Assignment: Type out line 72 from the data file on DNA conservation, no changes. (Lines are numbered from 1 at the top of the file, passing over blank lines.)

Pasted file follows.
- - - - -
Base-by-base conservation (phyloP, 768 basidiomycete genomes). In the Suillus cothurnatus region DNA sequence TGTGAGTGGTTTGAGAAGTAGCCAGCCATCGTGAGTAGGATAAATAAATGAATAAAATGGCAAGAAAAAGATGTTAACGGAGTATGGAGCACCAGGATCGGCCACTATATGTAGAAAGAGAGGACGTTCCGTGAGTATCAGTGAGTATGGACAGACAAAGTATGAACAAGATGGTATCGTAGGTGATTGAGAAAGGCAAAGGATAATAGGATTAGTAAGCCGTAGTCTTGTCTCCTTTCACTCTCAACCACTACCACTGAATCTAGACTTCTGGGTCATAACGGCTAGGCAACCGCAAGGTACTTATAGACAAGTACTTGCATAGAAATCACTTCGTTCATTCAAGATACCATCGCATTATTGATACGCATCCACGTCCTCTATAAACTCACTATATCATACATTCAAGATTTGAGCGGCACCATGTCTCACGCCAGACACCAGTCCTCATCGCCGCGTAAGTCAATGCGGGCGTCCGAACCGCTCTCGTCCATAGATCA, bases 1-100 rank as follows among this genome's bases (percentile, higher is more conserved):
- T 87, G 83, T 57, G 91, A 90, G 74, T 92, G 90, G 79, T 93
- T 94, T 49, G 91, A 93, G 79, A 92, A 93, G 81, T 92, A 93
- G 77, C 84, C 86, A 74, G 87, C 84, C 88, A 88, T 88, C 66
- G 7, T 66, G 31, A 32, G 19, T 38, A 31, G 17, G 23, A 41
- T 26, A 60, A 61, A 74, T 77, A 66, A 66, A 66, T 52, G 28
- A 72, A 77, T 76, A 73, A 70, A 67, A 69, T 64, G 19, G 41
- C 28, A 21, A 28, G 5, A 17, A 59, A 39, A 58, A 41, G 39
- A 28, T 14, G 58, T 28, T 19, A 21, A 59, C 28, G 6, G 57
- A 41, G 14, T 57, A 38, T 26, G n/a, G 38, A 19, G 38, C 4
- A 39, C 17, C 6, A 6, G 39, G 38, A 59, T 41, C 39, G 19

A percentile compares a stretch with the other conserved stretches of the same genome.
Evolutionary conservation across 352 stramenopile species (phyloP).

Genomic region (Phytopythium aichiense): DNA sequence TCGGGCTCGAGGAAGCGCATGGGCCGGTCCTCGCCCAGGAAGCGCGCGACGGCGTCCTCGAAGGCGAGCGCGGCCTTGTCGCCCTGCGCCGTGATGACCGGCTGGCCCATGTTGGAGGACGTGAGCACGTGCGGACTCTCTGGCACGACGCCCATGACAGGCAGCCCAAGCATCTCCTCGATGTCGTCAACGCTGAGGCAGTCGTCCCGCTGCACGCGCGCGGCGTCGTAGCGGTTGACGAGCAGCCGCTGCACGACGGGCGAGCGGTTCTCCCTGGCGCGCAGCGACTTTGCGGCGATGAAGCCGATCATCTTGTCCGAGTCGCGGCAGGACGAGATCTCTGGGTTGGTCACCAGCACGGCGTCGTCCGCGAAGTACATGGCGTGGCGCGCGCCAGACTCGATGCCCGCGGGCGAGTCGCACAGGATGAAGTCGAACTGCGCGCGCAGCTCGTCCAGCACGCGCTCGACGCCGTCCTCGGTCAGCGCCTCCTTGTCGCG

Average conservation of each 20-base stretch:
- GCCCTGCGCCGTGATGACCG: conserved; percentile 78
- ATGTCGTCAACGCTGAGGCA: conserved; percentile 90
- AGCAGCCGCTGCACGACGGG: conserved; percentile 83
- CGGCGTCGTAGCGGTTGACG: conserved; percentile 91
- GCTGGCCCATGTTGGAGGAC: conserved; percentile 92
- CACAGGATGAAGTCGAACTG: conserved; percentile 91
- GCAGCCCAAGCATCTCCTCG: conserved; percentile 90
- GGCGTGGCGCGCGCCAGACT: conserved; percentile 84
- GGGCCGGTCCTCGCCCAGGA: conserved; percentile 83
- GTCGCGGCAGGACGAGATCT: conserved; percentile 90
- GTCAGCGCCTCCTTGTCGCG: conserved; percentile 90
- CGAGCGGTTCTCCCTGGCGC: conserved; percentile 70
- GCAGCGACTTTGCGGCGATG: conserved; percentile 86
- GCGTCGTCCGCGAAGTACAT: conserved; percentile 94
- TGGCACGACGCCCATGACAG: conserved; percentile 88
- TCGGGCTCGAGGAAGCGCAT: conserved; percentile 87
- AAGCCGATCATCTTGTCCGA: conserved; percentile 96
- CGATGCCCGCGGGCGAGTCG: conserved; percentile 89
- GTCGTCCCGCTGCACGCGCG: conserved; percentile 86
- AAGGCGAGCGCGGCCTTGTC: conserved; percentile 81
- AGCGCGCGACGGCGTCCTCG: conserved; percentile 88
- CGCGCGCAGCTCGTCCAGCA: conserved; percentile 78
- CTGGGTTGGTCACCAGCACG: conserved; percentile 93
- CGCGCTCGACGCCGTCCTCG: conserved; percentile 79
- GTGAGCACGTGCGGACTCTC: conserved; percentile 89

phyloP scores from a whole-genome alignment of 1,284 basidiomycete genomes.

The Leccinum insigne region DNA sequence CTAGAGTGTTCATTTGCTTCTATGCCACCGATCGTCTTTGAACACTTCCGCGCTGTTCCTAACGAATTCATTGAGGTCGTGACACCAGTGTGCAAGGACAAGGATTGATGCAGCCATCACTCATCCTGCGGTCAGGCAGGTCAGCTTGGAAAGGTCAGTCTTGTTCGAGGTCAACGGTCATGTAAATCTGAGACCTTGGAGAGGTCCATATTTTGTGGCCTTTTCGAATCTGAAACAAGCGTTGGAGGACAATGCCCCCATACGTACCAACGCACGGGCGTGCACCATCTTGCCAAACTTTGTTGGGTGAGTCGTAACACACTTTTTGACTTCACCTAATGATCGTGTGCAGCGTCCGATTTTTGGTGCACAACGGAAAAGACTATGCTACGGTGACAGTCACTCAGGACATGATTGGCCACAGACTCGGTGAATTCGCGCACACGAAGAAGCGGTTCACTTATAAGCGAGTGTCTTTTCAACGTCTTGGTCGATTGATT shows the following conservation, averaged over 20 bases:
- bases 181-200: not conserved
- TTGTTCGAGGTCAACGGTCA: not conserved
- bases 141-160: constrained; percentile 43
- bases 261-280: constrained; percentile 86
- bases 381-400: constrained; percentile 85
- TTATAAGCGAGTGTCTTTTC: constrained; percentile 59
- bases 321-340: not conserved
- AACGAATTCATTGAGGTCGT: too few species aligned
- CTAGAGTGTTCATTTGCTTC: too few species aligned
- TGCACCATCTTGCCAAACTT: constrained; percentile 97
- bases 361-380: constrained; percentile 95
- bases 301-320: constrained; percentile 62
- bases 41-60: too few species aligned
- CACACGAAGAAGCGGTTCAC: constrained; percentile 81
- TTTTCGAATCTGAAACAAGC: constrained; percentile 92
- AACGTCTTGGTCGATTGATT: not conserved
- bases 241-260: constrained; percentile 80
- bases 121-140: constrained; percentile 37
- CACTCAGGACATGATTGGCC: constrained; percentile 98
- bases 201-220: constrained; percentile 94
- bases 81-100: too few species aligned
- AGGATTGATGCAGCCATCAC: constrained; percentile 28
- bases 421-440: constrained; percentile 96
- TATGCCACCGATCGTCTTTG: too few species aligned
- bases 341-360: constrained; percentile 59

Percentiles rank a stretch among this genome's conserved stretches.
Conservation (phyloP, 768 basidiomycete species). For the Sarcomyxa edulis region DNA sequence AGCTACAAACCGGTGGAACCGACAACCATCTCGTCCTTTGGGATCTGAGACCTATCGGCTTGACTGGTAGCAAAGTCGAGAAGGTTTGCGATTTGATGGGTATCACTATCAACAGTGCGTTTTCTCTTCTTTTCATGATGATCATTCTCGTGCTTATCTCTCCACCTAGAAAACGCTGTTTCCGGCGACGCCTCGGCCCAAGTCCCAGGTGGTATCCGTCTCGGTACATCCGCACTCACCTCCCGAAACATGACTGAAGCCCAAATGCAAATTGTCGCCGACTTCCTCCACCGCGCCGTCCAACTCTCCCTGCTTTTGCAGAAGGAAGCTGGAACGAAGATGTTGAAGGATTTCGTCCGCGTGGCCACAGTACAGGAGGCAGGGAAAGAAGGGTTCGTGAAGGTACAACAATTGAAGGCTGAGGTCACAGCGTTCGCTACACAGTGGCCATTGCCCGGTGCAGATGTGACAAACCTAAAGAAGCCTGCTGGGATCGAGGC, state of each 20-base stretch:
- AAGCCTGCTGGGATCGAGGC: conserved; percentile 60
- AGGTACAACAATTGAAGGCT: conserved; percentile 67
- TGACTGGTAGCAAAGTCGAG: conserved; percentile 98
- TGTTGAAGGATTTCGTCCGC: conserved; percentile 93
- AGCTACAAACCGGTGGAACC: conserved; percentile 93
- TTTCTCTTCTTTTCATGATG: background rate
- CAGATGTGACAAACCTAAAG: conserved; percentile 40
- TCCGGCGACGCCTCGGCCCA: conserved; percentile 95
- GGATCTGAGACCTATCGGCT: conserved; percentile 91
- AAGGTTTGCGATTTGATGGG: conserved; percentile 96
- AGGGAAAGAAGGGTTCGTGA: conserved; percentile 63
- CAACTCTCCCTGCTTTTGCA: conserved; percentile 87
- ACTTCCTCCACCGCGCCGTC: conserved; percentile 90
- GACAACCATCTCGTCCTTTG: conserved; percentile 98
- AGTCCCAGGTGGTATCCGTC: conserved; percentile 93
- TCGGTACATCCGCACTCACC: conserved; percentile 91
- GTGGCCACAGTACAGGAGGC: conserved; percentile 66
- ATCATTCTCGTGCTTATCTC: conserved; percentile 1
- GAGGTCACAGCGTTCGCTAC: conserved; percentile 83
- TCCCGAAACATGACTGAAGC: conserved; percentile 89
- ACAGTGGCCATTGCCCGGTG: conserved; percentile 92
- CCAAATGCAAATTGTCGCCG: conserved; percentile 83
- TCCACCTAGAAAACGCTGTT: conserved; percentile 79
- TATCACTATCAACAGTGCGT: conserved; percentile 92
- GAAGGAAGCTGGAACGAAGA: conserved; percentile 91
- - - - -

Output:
- TGACTGGTAGCAAAGTCGAG: conserved; percentile 98